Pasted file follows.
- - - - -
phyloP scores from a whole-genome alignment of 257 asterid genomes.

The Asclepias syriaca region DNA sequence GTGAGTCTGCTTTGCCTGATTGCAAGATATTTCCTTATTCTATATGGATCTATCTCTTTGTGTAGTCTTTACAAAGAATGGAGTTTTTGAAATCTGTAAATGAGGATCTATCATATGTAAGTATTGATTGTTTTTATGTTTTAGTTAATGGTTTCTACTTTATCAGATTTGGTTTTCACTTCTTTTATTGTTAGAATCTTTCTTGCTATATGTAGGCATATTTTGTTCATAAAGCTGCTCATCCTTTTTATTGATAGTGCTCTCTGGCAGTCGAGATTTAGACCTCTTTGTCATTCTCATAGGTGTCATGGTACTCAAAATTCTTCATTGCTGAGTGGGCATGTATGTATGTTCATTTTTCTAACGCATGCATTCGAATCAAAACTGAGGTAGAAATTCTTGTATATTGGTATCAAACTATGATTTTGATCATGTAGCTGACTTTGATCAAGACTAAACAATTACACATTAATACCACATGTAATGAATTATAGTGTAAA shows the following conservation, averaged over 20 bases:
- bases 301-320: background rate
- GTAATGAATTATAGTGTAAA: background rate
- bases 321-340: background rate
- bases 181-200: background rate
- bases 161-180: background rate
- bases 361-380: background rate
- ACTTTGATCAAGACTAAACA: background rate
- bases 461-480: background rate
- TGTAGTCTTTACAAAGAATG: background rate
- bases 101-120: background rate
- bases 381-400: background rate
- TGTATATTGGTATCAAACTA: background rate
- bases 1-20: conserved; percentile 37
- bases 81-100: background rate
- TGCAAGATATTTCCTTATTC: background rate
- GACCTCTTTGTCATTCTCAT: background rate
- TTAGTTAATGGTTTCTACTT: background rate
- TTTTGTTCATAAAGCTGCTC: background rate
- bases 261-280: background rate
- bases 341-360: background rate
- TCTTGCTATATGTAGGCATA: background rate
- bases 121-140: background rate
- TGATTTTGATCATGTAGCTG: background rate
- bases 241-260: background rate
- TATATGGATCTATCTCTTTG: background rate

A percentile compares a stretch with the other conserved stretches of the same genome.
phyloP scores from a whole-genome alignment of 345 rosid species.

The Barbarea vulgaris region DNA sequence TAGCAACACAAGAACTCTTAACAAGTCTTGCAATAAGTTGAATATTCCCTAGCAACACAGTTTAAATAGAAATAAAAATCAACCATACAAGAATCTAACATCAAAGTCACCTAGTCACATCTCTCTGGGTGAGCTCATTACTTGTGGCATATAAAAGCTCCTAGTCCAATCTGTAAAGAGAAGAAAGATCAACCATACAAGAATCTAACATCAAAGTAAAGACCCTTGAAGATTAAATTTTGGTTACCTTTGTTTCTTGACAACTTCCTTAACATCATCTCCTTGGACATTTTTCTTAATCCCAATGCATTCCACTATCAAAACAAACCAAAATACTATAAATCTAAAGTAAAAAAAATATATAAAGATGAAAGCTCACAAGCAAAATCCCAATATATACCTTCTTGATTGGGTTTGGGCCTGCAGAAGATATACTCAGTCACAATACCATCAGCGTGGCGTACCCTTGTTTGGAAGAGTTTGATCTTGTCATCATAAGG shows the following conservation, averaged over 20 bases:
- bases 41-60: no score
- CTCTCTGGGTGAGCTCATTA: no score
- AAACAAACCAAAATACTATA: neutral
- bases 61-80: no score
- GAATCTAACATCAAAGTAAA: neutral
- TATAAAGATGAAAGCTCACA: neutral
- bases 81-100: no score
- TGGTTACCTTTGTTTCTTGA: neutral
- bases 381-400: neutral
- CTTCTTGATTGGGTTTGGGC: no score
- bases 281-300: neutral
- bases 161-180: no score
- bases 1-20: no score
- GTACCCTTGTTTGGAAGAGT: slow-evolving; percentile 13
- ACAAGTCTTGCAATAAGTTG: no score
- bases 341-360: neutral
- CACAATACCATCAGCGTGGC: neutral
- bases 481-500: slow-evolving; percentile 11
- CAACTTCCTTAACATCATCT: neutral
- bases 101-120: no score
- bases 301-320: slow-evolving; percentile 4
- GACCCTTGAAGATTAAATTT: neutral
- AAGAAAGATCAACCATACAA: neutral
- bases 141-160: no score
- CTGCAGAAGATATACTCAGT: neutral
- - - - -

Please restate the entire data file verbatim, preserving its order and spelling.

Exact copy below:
phyloP scores from a whole-genome alignment of 257 asterid genomes.

The Asclepias syriaca region DNA sequence GTGAGTCTGCTTTGCCTGATTGCAAGATATTTCCTTATTCTATATGGATCTATCTCTTTGTGTAGTCTTTACAAAGAATGGAGTTTTTGAAATCTGTAAATGAGGATCTATCATATGTAAGTATTGATTGTTTTTATGTTTTAGTTAATGGTTTCTACTTTATCAGATTTGGTTTTCACTTCTTTTATTGTTAGAATCTTTCTTGCTATATGTAGGCATATTTTGTTCATAAAGCTGCTCATCCTTTTTATTGATAGTGCTCTCTGGCAGTCGAGATTTAGACCTCTTTGTCATTCTCATAGGTGTCATGGTACTCAAAATTCTTCATTGCTGAGTGGGCATGTATGTATGTTCATTTTTCTAACGCATGCATTCGAATCAAAACTGAGGTAGAAATTCTTGTATATTGGTATCAAACTATGATTTTGATCATGTAGCTGACTTTGATCAAGACTAAACAATTACACATTAATACCACATGTAATGAATTATAGTGTAAA shows the following conservation, averaged over 20 bases:
- bases 301-320: background rate
- GTAATGAATTATAGTGTAAA: background rate
- bases 321-340: background rate
- bases 181-200: background rate
- bases 161-180: background rate
- bases 361-380: background rate
- ACTTTGATCAAGACTAAACA: background rate
- bases 461-480: background rate
- TGTAGTCTTTACAAAGAATG: background rate
- bases 101-120: background rate
- bases 381-400: background rate
- TGTATATTGGTATCAAACTA: background rate
- bases 1-20: conserved; percentile 37
- bases 81-100: background rate
- TGCAAGATATTTCCTTATTC: background rate
- GACCTCTTTGTCATTCTCAT: background rate
- TTAGTTAATGGTTTCTACTT: background rate
- TTTTGTTCATAAAGCTGCTC: background rate
- bases 261-280: background rate
- bases 341-360: background rate
- TCTTGCTATATGTAGGCATA: background rate
- bases 121-140: background rate
- TGATTTTGATCATGTAGCTG: background rate
- bases 241-260: background rate
- TATATGGATCTATCTCTTTG: background rate

A percentile compares a stretch with the other conserved stretches of the same genome.
phyloP scores from a whole-genome alignment of 345 rosid species.

The Barbarea vulgaris region DNA sequence TAGCAACACAAGAACTCTTAACAAGTCTTGCAATAAGTTGAATATTCCCTAGCAACACAGTTTAAATAGAAATAAAAATCAACCATACAAGAATCTAACATCAAAGTCACCTAGTCACATCTCTCTGGGTGAGCTCATTACTTGTGGCATATAAAAGCTCCTAGTCCAATCTGTAAAGAGAAGAAAGATCAACCATACAAGAATCTAACATCAAAGTAAAGACCCTTGAAGATTAAATTTTGGTTACCTTTGTTTCTTGACAACTTCCTTAACATCATCTCCTTGGACATTTTTCTTAATCCCAATGCATTCCACTATCAAAACAAACCAAAATACTATAAATCTAAAGTAAAAAAAATATATAAAGATGAAAGCTCACAAGCAAAATCCCAATATATACCTTCTTGATTGGGTTTGGGCCTGCAGAAGATATACTCAGTCACAATACCATCAGCGTGGCGTACCCTTGTTTGGAAGAGTTTGATCTTGTCATCATAAGG shows the following conservation, averaged over 20 bases:
- bases 41-60: no score
- CTCTCTGGGTGAGCTCATTA: no score
- AAACAAACCAAAATACTATA: neutral
- bases 61-80: no score
- GAATCTAACATCAAAGTAAA: neutral
- TATAAAGATGAAAGCTCACA: neutral
- bases 81-100: no score
- TGGTTACCTTTGTTTCTTGA: neutral
- bases 381-400: neutral
- CTTCTTGATTGGGTTTGGGC: no score
- bases 281-300: neutral
- bases 161-180: no score
- bases 1-20: no score
- GTACCCTTGTTTGGAAGAGT: slow-evolving; percentile 13
- ACAAGTCTTGCAATAAGTTG: no score
- bases 341-360: neutral
- CACAATACCATCAGCGTGGC: neutral
- bases 481-500: slow-evolving; percentile 11
- CAACTTCCTTAACATCATCT: neutral
- bases 101-120: no score
- bases 301-320: slow-evolving; percentile 4
- GACCCTTGAAGATTAAATTT: neutral
- AAGAAAGATCAACCATACAA: neutral
- bases 141-160: no score
- CTGCAGAAGATATACTCAGT: neutral